More public safety cameras are coming to Chattanooga to help police solve violent crimes.

Chattanooga Police Sgt. William Atwell, who oversees the Real Time Intelligence Center, said the cameras working.

Next month, police will add eight more cameras to the 29 already installed in Chattanooga.

The police department uses a combination of data, police and citizen input when deciding where the cameras will go.

First, police draw a 1/4 mile radius around the existing cameras and analyze violent crime over one year. Then they compare that data to city-wide violent crime over a three-year period.

"That gives us location based on data. Then we take that information and give it to the officers that work the areas and ask for their input," Atwell said.

Police also share the data during community meetings for citizen input.

All of the data and suggestions are then ranked and the police chief makes the final decision.

"We realized that one location the officer gave us was really high in violent crime but it didn't show up in our initial data analysis because it was already within the 1/4 mile range of a camera. So officer and citizen input is very important," Atwell added.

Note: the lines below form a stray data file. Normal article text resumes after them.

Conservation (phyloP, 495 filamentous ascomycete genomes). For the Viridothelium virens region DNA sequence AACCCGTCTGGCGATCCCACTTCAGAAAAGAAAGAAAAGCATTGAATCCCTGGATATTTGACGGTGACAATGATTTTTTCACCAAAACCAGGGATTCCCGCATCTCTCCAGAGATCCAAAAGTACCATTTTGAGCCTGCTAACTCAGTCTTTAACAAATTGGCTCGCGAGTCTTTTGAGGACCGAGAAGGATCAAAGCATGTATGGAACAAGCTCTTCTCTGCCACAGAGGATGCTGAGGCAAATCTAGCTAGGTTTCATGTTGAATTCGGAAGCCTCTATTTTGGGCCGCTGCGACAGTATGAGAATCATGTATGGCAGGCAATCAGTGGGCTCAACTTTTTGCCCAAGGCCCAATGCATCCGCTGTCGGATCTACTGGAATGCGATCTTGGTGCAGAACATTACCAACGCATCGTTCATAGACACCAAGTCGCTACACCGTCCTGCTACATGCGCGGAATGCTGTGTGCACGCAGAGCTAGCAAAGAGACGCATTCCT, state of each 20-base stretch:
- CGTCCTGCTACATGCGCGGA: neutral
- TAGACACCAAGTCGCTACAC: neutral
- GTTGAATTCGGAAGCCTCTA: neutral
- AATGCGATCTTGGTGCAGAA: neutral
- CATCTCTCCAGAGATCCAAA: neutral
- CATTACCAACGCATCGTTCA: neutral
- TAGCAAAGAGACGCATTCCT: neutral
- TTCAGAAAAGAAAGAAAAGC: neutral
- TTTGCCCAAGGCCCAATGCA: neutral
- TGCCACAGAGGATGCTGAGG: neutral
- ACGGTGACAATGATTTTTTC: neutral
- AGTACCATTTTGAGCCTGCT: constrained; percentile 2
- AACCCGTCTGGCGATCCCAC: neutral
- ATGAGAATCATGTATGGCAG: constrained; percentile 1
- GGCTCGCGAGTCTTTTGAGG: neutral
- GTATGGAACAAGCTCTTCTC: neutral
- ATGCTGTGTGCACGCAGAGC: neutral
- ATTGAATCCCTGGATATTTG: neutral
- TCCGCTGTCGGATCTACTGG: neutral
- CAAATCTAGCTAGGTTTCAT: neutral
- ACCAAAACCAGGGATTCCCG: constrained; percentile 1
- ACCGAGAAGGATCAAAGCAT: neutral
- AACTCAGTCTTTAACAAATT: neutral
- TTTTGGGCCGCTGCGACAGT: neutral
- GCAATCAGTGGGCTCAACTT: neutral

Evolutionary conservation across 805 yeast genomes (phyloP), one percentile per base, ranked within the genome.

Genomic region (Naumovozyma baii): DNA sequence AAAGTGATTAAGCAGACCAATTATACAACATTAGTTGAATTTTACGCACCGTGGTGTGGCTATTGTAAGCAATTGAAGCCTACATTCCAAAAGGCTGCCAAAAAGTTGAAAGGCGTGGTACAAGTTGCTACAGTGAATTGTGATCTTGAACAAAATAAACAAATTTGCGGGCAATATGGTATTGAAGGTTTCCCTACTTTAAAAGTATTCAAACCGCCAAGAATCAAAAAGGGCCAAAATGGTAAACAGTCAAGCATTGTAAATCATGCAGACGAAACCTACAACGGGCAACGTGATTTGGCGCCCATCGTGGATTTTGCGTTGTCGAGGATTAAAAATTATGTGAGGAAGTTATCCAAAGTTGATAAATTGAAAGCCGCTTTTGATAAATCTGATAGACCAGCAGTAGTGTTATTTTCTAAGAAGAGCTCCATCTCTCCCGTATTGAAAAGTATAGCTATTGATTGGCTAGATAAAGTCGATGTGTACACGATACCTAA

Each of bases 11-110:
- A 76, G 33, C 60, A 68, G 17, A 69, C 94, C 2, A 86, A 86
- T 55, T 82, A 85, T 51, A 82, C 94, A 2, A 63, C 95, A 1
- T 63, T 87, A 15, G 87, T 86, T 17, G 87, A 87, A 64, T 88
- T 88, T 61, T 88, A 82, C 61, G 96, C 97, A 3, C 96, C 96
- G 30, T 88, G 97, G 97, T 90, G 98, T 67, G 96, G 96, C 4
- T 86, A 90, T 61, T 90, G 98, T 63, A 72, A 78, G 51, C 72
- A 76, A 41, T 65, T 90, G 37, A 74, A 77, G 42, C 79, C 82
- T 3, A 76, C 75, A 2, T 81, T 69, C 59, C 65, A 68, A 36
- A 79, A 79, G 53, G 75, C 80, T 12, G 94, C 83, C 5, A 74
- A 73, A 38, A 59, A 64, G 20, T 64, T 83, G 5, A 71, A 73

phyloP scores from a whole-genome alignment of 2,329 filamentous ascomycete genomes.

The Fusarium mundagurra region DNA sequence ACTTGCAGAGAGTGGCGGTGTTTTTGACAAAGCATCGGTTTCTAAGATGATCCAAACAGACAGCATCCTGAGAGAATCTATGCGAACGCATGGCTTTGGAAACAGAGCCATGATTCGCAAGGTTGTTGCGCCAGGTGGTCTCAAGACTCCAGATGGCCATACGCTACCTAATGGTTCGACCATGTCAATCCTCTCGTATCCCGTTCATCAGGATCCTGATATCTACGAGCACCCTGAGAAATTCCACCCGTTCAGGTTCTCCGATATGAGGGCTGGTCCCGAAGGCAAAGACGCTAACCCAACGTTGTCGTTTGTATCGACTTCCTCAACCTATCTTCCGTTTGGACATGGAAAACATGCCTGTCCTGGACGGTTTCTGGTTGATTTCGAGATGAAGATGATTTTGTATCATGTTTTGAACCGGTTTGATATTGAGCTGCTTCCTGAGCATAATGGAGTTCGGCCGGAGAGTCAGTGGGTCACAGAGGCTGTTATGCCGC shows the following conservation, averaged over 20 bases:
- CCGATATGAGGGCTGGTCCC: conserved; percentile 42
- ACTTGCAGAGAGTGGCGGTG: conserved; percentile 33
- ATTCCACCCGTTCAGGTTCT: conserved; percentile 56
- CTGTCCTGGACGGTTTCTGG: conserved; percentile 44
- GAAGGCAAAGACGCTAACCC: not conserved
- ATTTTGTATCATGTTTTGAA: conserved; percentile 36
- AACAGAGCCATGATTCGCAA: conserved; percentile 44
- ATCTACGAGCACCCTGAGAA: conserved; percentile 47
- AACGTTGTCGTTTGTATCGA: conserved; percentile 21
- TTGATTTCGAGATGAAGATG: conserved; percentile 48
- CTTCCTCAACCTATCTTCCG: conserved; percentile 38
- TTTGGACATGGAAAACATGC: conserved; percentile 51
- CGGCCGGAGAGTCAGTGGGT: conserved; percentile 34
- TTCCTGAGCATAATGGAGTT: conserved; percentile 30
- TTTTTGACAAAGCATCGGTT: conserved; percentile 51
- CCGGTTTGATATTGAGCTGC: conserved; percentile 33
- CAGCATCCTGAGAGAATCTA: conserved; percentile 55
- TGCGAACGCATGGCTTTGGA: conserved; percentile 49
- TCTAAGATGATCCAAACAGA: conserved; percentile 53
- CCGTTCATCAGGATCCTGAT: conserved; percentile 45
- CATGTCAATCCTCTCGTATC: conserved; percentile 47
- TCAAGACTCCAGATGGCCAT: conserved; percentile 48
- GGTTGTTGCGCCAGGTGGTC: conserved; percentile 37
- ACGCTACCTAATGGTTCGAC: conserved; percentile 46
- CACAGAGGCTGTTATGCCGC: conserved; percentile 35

Each camera costs $13,000. The camera is built to withstand weather and comes with it's own heating and cooling system.

The cameras are installed on EPB poles that supply power and fiber. Atwell said it costs $120 a month to run each camera.

They feed video to the Real Time Intelligence Center where the video is stored for 30 days unless it is saved permanently.

"After people understand what we're actually doing and how we're using it to solve crime, they've been very receptive to it," Atwell said.

The new cameras will be added in November.